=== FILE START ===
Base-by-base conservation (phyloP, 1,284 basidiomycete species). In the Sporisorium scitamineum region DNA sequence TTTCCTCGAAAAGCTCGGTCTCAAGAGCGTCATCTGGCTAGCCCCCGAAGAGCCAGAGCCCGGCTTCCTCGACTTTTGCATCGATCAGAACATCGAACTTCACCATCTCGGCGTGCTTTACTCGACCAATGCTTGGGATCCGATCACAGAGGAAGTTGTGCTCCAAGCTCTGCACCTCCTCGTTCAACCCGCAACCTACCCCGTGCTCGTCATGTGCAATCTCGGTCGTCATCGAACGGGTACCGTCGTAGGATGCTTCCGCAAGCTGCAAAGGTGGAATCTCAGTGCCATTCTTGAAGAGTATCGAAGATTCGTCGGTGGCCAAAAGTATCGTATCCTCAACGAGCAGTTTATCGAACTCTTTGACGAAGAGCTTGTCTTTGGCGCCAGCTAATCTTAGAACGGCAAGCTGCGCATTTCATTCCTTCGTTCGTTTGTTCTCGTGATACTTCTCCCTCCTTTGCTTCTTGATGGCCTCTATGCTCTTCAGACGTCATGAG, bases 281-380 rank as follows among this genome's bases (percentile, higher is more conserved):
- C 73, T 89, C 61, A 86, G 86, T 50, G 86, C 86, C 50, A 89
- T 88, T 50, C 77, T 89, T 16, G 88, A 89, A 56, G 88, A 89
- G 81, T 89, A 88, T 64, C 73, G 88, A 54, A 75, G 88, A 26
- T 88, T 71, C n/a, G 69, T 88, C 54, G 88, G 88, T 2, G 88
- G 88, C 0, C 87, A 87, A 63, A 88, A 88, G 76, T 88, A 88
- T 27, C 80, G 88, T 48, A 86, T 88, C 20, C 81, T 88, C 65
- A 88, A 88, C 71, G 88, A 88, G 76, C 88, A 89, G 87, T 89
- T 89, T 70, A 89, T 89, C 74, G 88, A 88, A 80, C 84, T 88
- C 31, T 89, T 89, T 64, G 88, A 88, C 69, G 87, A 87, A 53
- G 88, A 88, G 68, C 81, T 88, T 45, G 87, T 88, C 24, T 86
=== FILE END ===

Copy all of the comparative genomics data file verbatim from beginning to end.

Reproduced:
Base-by-base conservation (phyloP, 1,284 basidiomycete species). In the Sporisorium scitamineum region DNA sequence TTTCCTCGAAAAGCTCGGTCTCAAGAGCGTCATCTGGCTAGCCCCCGAAGAGCCAGAGCCCGGCTTCCTCGACTTTTGCATCGATCAGAACATCGAACTTCACCATCTCGGCGTGCTTTACTCGACCAATGCTTGGGATCCGATCACAGAGGAAGTTGTGCTCCAAGCTCTGCACCTCCTCGTTCAACCCGCAACCTACCCCGTGCTCGTCATGTGCAATCTCGGTCGTCATCGAACGGGTACCGTCGTAGGATGCTTCCGCAAGCTGCAAAGGTGGAATCTCAGTGCCATTCTTGAAGAGTATCGAAGATTCGTCGGTGGCCAAAAGTATCGTATCCTCAACGAGCAGTTTATCGAACTCTTTGACGAAGAGCTTGTCTTTGGCGCCAGCTAATCTTAGAACGGCAAGCTGCGCATTTCATTCCTTCGTTCGTTTGTTCTCGTGATACTTCTCCCTCCTTTGCTTCTTGATGGCCTCTATGCTCTTCAGACGTCATGAG, bases 281-380 rank as follows among this genome's bases (percentile, higher is more conserved):
- C 73, T 89, C 61, A 86, G 86, T 50, G 86, C 86, C 50, A 89
- T 88, T 50, C 77, T 89, T 16, G 88, A 89, A 56, G 88, A 89
- G 81, T 89, A 88, T 64, C 73, G 88, A 54, A 75, G 88, A 26
- T 88, T 71, C n/a, G 69, T 88, C 54, G 88, G 88, T 2, G 88
- G 88, C 0, C 87, A 87, A 63, A 88, A 88, G 76, T 88, A 88
- T 27, C 80, G 88, T 48, A 86, T 88, C 20, C 81, T 88, C 65
- A 88, A 88, C 71, G 88, A 88, G 76, C 88, A 89, G 87, T 89
- T 89, T 70, A 89, T 89, C 74, G 88, A 88, A 80, C 84, T 88
- C 31, T 89, T 89, T 64, G 88, A 88, C 69, G 87, A 87, A 53
- G 88, A 88, G 68, C 81, T 88, T 45, G 87, T 88, C 24, T 86